North Korea was never a concern of his, not that he said we should get along with them either. Did a post on that. His main concern in Korea was making SK and Japan pay for our military presence, which is not even under discussion now. He added that we stabilize their defense in order for them to suck manufacturing industries out of our country, which is suicide. That policy continues.

    He struck out at Saudi Arabia quite a bit on the campaign trail and for years earlier -- they blew us up on 9/11, spread jihadism, charge us rent for our military bases w/o which they would be nothing, and so on and so forth. So far, zero change in direction with them.

    He's also stopped shouting the term "radical Islamic terrorism" because it would offend "our Muslim allies in the region" AKA the Saudi / Gulf enablers of al-Qaeda, ISIS, etc.

    Taken together, that is 180 degrees away from where he was pointed during the campaign. You can argue how much distance we're traveling in the wrong direction, and that Trump is trying to keep that distance as short as possible. But in terms of direction or orientation, it's no longer up in the air if it's contrary to what he's always wanted and preached.

  6. well, to be fair he has suggested south korea pay for thaad and other aspects of defense recently. and there's ongoing talks and negotiations with russia now that wouldn't be taking place with clinton. definitely true that he changed for the worse on crime... and is doing the bidding of saudis, at least for now, in some areas like yemen as acknowledged. but i think the situation is a bit more complicated than complete reversal on everything.

  7. as to economic populism. in general his economic policies so far have been pretty typically republican. supporting the latest version of paul ryan’s awful healthcare bill. pressing for more tax cuts and deregulation in various areas (some of which sounds good to me, and in other ways sounds pretty bad... but not at all surprising). from the looks of it, accepting more low-skilled immigrant guest workers via the h2b visa program. it’s good that he rejected the tpp and retaliated against canada. and if he follows through on glass steagall and h1b visa reform i will definitely give him credit for that… but overall this is turning out about as i expected it to. if there is change coming in the republican party, a shift in policies that allows them to appeal more to the lower income voters i think they need… then it's going to be very, very gradual. evolutionary as opposed to revolutionary.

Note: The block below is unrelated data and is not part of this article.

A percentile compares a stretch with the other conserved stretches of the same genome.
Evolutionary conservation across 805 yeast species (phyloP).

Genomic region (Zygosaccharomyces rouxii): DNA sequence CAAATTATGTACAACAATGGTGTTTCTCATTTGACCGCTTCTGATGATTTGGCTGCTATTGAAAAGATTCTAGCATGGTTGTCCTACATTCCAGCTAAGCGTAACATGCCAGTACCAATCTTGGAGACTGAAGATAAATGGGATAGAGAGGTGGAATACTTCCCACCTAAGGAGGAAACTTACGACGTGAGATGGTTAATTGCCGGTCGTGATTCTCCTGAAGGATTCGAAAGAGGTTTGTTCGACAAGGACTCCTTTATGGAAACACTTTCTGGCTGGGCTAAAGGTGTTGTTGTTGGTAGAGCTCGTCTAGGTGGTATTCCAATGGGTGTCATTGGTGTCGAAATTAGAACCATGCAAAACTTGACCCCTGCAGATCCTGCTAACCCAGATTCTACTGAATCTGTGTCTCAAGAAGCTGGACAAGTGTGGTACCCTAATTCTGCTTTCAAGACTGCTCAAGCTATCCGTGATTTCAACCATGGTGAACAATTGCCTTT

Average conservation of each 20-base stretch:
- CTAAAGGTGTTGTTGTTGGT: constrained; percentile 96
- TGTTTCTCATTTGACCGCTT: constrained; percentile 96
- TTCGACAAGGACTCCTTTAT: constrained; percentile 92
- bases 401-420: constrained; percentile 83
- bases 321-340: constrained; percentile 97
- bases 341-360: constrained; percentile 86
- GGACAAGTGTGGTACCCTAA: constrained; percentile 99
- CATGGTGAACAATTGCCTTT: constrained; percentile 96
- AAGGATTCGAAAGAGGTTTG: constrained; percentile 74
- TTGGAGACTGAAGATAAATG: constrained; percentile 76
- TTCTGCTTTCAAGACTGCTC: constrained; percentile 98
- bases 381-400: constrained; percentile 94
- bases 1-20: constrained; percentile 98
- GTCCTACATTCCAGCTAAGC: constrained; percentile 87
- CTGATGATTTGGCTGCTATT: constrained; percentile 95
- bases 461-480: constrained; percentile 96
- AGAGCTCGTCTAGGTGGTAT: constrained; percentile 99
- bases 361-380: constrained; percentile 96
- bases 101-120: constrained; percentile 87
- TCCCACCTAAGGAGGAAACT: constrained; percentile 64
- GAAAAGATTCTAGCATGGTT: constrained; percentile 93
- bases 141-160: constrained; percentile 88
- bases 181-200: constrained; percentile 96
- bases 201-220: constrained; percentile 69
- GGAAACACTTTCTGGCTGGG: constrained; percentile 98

8. After he said SK should pay for THAAD, Pentagon rep McMaster immediately said "No, US is paying for it". That's what I mean, not even informal talks because Pentagon wants to remain an imperial administrator.

    Trump's doing well on economic nationalism since he and his party don't owe Wall Street anything, and it doesn't have to go through the worthless Congress. That's where that Paul Ryan BS is coming from.

    That does raise the question about how much leverage he has over "his own" party in Congress, though.

  9. looks like congress is going to flip next year. hard to see how that doesn't happen in response to this atrocity of a bill. forget the poor, young people on exchanges, etc. this even manages to screw over a lot of the middle class old people that constitutes their base, with the threat of premium increases and lifetime limits coming back. thanks republicans.

  10. the republican congress couldn't get behind funding the wall. or block more "refugees" coming in from syria. any of that. but they could all get behind this. joke party.

  11. hopefully the senate votes this thing down as expected. or if it does pass, significantly guts it. still horrible.